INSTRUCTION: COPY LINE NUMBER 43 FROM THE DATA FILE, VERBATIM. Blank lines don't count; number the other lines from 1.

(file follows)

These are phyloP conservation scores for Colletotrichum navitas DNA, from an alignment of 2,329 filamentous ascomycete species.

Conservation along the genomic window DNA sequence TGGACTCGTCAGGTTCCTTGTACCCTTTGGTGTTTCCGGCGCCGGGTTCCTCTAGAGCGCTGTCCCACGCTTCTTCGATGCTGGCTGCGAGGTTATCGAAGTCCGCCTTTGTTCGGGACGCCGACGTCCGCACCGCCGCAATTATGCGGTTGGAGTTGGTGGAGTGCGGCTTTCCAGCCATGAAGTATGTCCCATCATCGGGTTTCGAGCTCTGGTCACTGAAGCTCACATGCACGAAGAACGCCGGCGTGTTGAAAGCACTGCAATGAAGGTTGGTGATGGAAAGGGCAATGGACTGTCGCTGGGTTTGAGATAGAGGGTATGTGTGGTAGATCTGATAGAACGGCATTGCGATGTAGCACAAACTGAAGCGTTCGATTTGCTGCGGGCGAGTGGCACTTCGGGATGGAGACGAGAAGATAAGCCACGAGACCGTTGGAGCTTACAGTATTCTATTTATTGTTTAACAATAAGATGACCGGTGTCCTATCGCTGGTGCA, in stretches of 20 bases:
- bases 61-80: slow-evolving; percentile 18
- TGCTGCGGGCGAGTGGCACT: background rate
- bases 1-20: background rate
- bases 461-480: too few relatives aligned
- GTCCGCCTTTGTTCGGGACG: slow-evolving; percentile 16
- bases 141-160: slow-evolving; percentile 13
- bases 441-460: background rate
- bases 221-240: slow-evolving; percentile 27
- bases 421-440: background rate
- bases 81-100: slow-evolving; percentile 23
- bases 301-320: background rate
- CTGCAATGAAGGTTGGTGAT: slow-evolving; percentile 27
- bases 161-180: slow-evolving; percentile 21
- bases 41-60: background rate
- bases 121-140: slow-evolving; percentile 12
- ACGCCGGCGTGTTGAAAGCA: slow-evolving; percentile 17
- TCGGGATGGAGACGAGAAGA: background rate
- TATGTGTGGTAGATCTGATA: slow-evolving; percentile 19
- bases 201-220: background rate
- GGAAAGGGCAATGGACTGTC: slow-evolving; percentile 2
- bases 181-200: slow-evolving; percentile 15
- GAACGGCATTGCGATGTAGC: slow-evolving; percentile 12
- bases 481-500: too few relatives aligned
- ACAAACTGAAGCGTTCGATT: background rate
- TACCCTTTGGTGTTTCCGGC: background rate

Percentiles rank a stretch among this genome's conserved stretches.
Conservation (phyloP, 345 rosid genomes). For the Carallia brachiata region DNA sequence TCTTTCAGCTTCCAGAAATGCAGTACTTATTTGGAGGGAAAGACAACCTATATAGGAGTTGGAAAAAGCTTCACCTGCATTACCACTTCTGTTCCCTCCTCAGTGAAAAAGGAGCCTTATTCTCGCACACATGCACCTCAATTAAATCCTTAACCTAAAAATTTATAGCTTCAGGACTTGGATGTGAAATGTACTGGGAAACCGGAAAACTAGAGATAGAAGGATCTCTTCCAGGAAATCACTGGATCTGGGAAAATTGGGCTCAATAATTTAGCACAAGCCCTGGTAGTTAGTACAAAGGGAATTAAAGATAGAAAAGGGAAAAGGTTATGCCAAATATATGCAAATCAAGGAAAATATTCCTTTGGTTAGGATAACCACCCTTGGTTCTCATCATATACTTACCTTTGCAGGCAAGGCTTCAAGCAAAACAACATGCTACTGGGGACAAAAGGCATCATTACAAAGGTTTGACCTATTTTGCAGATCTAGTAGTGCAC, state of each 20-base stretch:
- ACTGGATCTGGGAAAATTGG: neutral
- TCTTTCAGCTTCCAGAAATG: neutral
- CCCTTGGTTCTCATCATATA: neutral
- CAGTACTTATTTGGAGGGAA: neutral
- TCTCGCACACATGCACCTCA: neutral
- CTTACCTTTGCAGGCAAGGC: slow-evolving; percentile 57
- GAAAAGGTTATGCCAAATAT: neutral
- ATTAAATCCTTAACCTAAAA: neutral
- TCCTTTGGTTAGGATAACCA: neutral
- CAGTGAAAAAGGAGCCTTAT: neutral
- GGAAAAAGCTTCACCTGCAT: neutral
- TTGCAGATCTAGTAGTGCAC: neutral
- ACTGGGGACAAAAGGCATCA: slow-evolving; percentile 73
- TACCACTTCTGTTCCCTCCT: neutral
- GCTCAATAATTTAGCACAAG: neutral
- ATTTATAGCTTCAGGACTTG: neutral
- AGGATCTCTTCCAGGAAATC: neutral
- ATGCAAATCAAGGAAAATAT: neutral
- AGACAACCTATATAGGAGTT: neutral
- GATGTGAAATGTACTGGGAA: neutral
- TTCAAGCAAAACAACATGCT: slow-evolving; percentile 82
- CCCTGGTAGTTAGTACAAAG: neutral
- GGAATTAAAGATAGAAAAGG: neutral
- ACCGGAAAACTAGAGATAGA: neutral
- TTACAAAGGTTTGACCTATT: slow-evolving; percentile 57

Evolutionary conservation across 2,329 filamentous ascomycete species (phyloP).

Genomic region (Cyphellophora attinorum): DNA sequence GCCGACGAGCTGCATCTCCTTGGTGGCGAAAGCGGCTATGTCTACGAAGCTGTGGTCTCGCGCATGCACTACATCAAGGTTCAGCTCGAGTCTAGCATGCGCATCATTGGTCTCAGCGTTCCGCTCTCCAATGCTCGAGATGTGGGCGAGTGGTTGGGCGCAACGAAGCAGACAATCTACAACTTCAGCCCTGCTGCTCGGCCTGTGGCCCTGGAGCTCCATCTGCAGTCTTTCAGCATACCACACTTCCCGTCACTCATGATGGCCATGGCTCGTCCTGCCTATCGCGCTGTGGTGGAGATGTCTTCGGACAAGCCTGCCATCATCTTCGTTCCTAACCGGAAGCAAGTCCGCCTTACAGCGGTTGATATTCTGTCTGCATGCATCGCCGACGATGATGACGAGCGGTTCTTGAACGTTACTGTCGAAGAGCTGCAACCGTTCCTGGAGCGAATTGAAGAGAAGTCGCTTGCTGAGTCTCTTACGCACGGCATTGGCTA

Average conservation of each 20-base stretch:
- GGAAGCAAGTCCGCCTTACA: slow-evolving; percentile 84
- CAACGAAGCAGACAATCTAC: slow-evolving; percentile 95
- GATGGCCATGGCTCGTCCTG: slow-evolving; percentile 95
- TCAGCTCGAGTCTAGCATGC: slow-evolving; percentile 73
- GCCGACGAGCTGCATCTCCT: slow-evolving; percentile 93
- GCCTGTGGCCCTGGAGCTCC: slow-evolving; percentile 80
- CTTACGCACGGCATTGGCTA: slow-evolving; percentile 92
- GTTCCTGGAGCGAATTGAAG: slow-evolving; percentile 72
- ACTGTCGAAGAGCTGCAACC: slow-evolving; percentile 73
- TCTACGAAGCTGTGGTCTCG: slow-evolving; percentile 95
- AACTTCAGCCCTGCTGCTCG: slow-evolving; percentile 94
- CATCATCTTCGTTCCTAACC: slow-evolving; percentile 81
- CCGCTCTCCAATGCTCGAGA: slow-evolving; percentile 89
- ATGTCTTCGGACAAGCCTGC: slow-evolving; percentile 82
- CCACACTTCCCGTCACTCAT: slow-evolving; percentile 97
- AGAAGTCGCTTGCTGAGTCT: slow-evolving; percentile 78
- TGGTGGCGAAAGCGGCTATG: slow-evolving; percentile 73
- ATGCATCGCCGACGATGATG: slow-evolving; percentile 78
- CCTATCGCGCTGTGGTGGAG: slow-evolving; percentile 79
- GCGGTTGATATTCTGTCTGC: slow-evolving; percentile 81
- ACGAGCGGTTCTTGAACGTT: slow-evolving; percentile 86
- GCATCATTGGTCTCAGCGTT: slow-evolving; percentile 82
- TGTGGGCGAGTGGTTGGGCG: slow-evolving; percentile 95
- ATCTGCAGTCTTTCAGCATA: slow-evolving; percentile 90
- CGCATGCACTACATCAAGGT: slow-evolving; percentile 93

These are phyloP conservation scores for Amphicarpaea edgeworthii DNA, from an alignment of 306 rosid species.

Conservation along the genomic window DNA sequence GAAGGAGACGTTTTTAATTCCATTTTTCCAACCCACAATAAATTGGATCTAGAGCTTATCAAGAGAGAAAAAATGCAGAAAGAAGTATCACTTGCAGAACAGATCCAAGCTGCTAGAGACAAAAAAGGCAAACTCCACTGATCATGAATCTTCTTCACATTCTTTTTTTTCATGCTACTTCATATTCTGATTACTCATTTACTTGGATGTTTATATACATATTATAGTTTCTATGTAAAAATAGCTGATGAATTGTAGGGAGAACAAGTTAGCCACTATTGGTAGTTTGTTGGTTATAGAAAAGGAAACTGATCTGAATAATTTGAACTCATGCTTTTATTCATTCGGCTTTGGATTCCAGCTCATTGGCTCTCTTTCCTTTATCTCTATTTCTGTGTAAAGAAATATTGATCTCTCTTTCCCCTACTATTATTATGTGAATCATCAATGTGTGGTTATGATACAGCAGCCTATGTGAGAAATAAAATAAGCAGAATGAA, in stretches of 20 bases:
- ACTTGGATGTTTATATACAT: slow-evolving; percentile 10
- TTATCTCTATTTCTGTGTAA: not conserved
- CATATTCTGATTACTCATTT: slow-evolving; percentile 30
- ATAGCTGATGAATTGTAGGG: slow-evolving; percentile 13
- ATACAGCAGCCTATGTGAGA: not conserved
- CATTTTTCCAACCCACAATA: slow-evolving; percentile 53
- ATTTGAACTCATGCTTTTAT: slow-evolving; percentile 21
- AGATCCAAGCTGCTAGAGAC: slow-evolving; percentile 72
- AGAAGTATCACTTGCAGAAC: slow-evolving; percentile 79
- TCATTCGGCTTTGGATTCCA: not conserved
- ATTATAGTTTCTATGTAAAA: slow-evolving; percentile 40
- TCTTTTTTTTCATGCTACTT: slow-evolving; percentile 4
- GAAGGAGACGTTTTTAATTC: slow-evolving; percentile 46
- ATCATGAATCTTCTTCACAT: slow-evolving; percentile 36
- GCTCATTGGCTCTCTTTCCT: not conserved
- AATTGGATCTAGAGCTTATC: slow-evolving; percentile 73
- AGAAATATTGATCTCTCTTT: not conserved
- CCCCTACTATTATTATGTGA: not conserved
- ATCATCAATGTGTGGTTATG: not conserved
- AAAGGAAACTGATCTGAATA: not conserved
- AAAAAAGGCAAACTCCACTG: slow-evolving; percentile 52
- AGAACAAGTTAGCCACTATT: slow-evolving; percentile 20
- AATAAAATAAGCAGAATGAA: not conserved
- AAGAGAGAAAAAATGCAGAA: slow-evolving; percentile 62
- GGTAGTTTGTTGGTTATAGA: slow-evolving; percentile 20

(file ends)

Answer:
- TACCACTTCTGTTCCCTCCT: neutral